Correctional officers who serve in the island’s maximum-security prisons with inmates accused of the most violent crimes say they feel safer inside the prisons than on the streets, where they are “walking targets”, exposed to the fangs of ex-convicts and their cronies.
Since 2000, at least six warders from the Department of Correctional Services (DCS) have been killed and several others injured outside of the prisons in what are believed to be incidents stemming from interactions with incarcerated inmates.
“It’s not that they have been ordered dead but some of them may have been killed by former inmates,” said Joyce Stone, deputy director of the DCS.
“At least one officer was believed ordered killed from behind bars, but we can’t say for sure. Some inmates reportedly sent him out, and it was inside the institution that the officers found out that he was dead.”
Michael White, a 15-year warder of the New Broughton Sunset Rehabilitation Centre in Manchester, was the latest
victim. He was ambushed after visiting an elderly relative on John’s Lane, Fletcher’s Land, in central Kingston recently.
Witnesses said the killer was a pillion on a faulty motorbike, which stalled multiple times as he and his accomplice rode up and down the lane waiting for White to exit the premises where he once lived.
They pounced as he was reversing from the premises, peppering him with bullets in full view of onlookers, including children on the roadway.
White died on the spot, and his murder was condemned by Security Minister Robert Montague, who said it highlighted the disregard criminals have for life and law enforcement.
Up to late last week, police investigators told our news team they had no motive for the killing, and the DCS claimed there was no connection between White’s death and his duties at the Manchester-based prison.
Stone could not say for sure how many correctional officers have been wounded by thugs outside the prisons, but she stuttered with emotions last Tuesday as she recalled how some of her colleagues were slaughtered by ex-convicts.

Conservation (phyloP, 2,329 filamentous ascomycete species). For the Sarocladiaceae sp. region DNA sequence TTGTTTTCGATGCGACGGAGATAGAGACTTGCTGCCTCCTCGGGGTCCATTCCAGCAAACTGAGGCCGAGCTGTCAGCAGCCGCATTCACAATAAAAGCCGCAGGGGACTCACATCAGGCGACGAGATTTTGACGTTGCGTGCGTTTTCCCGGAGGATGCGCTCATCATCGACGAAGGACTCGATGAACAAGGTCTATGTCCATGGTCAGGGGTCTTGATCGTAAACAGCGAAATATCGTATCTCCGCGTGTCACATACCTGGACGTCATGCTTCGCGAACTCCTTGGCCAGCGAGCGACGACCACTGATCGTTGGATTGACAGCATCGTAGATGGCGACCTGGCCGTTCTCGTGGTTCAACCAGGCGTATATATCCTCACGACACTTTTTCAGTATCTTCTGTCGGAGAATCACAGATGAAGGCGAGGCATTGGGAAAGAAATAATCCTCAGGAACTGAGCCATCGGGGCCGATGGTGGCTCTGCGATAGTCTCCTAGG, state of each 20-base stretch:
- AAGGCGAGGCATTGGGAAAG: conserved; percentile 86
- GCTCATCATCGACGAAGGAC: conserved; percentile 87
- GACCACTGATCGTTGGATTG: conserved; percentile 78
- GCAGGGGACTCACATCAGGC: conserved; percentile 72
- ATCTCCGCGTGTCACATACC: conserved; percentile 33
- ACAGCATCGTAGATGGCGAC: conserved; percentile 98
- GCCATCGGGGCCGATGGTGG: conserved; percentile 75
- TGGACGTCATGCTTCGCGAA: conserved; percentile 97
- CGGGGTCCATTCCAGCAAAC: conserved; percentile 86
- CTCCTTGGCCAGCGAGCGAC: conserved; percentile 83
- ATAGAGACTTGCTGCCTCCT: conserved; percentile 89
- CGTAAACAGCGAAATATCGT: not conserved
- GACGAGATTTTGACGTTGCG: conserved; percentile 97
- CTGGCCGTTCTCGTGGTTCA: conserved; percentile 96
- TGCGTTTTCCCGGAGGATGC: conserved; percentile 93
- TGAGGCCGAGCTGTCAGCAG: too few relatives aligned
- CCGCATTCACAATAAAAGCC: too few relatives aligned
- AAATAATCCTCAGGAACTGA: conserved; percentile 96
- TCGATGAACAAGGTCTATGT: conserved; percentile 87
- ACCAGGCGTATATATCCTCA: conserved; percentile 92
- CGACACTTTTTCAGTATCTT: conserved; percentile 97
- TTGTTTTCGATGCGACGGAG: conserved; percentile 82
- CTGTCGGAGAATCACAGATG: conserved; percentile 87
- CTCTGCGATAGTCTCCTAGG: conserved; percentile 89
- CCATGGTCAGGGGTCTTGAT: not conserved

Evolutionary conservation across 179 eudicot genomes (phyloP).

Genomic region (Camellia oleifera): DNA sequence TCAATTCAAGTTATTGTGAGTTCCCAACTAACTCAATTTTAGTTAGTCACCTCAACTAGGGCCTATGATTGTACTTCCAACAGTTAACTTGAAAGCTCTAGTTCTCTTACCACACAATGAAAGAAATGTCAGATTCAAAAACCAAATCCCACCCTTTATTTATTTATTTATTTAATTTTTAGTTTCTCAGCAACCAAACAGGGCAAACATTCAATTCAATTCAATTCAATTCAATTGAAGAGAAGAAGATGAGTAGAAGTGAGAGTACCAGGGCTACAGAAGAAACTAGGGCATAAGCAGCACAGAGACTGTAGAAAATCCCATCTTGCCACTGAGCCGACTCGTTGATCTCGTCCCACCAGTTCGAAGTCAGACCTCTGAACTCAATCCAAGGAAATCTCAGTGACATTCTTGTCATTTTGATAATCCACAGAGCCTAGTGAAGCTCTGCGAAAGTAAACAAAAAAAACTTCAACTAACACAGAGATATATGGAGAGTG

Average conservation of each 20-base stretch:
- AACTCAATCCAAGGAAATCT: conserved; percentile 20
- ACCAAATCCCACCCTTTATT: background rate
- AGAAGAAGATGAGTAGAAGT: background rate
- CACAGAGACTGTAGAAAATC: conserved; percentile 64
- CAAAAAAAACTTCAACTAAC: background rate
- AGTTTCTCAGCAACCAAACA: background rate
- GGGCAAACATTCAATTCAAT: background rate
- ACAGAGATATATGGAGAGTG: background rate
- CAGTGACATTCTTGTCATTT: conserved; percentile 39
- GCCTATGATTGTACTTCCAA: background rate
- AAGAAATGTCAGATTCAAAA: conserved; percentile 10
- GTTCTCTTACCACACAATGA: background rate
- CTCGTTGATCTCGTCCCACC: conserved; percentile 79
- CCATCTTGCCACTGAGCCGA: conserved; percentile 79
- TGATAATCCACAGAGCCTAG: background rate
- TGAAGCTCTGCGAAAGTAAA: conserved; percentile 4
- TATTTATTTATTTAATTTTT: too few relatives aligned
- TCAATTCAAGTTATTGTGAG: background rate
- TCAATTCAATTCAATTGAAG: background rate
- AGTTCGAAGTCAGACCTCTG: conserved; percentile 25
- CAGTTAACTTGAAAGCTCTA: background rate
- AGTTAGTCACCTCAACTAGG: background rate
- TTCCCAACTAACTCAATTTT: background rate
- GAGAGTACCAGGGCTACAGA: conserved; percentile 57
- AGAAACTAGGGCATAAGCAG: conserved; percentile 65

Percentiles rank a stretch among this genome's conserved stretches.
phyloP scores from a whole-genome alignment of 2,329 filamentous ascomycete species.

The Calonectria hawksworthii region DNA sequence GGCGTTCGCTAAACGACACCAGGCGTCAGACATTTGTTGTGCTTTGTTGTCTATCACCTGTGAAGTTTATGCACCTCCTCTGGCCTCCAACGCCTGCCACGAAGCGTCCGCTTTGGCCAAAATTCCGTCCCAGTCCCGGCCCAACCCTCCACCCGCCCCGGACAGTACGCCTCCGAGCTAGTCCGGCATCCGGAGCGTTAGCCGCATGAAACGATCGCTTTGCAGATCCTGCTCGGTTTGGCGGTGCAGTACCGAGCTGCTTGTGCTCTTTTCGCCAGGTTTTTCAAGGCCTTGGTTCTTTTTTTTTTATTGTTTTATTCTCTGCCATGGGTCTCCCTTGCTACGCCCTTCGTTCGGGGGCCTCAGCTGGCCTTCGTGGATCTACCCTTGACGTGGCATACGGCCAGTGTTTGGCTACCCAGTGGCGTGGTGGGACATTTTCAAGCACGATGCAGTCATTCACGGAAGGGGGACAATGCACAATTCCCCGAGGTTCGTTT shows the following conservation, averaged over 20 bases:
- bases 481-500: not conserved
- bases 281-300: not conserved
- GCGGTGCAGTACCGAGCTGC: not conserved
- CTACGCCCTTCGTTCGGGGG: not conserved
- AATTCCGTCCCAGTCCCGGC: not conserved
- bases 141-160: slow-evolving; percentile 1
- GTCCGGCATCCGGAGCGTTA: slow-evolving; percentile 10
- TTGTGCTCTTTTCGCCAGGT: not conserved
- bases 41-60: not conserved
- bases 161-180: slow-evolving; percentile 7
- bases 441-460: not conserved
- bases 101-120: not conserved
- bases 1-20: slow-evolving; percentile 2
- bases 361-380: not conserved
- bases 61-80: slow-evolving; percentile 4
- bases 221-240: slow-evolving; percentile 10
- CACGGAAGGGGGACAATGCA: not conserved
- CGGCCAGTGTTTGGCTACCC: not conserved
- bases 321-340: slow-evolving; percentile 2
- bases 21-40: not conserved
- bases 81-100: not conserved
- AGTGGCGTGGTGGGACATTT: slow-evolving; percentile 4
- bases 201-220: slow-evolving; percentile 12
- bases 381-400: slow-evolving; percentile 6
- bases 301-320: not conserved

She admitted that some officers may have fallen victim because of their misbehaviour on the job, but argued that some correctional officers are targeted simply because of the nature of their profession.
“Many do not own a vehicle, and also live in the same communities from which the inmates they oversee come,” noted Stone.
In 2000, Donald Murdock, a warder at the St Catherine Adult Correctional Centre, was gunned down during pickup duties in that parish.
Investigators said Murdock turned into a service station to fix a defective window when he was pounced on by criminals who shot him.
That same year, another correctional officer, Danny Williams, was abducted and killed along the Dunbeholden main road in St Catherine, minutes after taking a taxi destined for his home.
In 2011, correctional officer Garfield Williams was robbed and killed in Old Harbour, St Catherine, after he went to collect money from an event; while Easton Douglas, who also worked at the St Catherine prison, was shot dead in Portmore, St Catherine, by an ex-inmate while he made his way to prepare breakfast at the prison.
There was also Howard Bredwood, from the Tower Street Adult Correctional Centre, who was killed in 1995.
Bredwood lived in Spanish Town, St Catherine, and reportedly ordered furniture from a carpenter in nearby ‘Sufferers Heights’, an impoverished community.
Reports are that he went to the community to check on the furniture and was accosted by a female visitor to the prison. He and the woman had an altercation, which resulted in the warder being abducted from the community.
“It appears that he was fighting them. When his body was found, they had cut his throat, broke his hands, and he got about 74 stabs in his chest, head, and all over his body. He was also shot,” said Stone, adding that the killers left Bredwood’s body outside his mother’s gate.
“His death was deliberate and it was a very gruesome incident for me. That took me years to get over,” said the deputy commissioner, who has spent most of her working years in the correctional services.
“The Government doesn’t provide anything in terms of proper housing for us so the typical warder has to live with the criminals,” said a veteran warder at the Horizon Remand Centre, who was shot in the head by a former inmate as he made his way home from the Tower Street correctional facility in 1995.
“If you are in a community and they know that you are a warder and people have their friend in prison, you are under pressure to carry things into prison to give him or they tell you that you can’t live in the community again,” said the warder, whose name is being withheld.
He noted that some warders relocate repeatedly to protect their families and themselves.
Some warders fear wearing their uniforms in public while others opt to sleep at the prisons rather than go home at nights.
“For the roughnecks the life is easy, but most warders have a difficult time adapting to the ‘reality’ that they are walking targets.
“Many youngsters leave the profession within months because of these fears,” said the warder, as he recalled how he was shot and left for dead by an ex-inmate with whom he had a good relationship during his time at the Tower Street facility.